Seattle P-I columnist Bill Virgin makes some interesting arguments about reforming the tax system. But I think he misses the mark in some important ways.

The column’s basic points are these:

  1. no tax scheme will make everyone happy;
  2. reasonable people will disagree about what constitutes a “fair” tax system; and
  3. it’s a dangerous temptation to overload the tax system with loopholes, and with schemes to change people’s behavior.

The first point is obvious enough. On the second, I’ll just say that there’s pretty broad public agreement, not just in Washington State but in every industrial democracy in the world, that tax burdens should be roughly proportional to people’s ability to pay. But Washington’s tax system has been found to be the most regressive in the U.S.: the poorest 20 percent pay 17.5 percent of their income in taxes each year, while the top 1 percent pay just 3.3 percent. No, there’s not perfect agreement about what constitutes a fair tax system; but that doesn’t mean that you can’t make a very strong case that Washington’s just isn’t fair.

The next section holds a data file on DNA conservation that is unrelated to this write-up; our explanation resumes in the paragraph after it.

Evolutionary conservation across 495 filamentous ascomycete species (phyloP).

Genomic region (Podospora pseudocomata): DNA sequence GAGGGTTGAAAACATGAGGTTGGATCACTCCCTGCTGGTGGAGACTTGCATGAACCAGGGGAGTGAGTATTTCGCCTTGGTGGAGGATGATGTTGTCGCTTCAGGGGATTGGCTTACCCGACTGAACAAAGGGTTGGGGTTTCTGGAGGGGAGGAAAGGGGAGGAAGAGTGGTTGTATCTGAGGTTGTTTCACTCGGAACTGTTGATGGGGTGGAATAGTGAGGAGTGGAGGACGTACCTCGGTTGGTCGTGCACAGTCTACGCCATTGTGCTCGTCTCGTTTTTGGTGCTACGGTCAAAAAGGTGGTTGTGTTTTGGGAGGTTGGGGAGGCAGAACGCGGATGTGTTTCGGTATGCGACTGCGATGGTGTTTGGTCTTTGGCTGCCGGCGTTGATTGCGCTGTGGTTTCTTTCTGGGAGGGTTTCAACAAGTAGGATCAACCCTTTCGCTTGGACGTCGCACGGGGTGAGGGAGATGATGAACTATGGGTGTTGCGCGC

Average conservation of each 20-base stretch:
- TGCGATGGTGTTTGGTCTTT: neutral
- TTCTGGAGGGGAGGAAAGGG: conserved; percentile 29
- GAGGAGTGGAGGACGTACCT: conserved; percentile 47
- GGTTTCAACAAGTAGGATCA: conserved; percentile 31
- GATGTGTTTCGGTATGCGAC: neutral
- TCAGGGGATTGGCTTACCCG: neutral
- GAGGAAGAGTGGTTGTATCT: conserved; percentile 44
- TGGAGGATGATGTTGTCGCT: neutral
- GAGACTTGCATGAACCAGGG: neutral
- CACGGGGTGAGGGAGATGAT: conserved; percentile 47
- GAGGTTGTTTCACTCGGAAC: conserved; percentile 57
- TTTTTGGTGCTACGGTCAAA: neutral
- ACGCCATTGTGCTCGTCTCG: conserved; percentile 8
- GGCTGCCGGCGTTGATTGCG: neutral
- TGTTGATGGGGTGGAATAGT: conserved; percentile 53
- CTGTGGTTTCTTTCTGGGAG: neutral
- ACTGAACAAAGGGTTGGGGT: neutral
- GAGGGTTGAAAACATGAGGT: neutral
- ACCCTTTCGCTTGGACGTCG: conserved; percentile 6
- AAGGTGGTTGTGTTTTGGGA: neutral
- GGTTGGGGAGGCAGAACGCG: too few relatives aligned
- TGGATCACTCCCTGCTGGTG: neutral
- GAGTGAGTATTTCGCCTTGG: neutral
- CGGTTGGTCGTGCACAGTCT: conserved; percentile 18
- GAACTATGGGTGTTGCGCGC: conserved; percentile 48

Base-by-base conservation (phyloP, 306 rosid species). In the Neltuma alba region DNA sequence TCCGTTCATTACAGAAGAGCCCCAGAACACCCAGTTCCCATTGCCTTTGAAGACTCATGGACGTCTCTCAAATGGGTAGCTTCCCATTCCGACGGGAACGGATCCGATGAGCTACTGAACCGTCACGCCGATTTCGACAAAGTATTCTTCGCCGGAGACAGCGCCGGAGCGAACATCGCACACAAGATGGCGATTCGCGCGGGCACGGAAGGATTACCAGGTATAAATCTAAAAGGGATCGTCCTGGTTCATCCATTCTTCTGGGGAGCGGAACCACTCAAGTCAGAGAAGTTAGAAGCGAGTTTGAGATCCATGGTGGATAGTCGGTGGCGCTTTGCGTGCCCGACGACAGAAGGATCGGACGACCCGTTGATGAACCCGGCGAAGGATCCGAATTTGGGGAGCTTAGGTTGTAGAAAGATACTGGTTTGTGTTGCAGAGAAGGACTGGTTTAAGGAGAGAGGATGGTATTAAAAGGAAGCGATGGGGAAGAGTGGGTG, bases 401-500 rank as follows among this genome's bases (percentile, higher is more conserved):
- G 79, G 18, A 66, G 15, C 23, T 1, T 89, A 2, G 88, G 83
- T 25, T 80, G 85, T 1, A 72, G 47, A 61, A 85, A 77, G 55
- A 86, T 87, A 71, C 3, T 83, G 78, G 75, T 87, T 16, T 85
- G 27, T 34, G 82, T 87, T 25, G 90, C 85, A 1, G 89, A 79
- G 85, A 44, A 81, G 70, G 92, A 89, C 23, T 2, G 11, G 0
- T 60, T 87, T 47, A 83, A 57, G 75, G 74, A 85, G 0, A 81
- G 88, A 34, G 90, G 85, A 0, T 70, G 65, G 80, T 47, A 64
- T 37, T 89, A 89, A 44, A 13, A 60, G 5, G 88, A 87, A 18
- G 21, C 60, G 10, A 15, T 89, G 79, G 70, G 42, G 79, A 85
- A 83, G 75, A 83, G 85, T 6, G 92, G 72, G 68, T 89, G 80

The third point boils down to 2 separate ideas: complicated tax systems are bad, and tax systems that try to guide behavior are a mistake. I generally agree with the first idea, but I think the second completely misses the point.

All tax systems change behavior. Sales taxes reduce consumption. Income taxes reduce activities that generate income. Cigarette taxes reduce smoking. Taxes on built property reduce the intensity of development. And so on. These changes—called “deadweight losses”–are a well understood feature of any tax system.

So if you’re going to change behavior no matter what tax scheme you choose, you might as well be deliberate about it, and tax things that people generally don’t want—say, pollution, or traffic congestion. Those kinds of taxes have a double benefit—not only do you raise revenue to solve pollution or congestion problems, the tax system actually discourages the problems in the first place. The result: less of the things we don’t want, and lower taxes overall. (See our book Tax Shift for more on this topic.)

Now, admittedly, political logrolling could make some tax shifting schemes as complex and loophole-riddled as today’s tax code. But it’s simply wrong to say that the choice is between taxes that change behavior, and taxes that don’t. The choice is between taxes whose effects range from random to deleterious, and taxes that do good by design.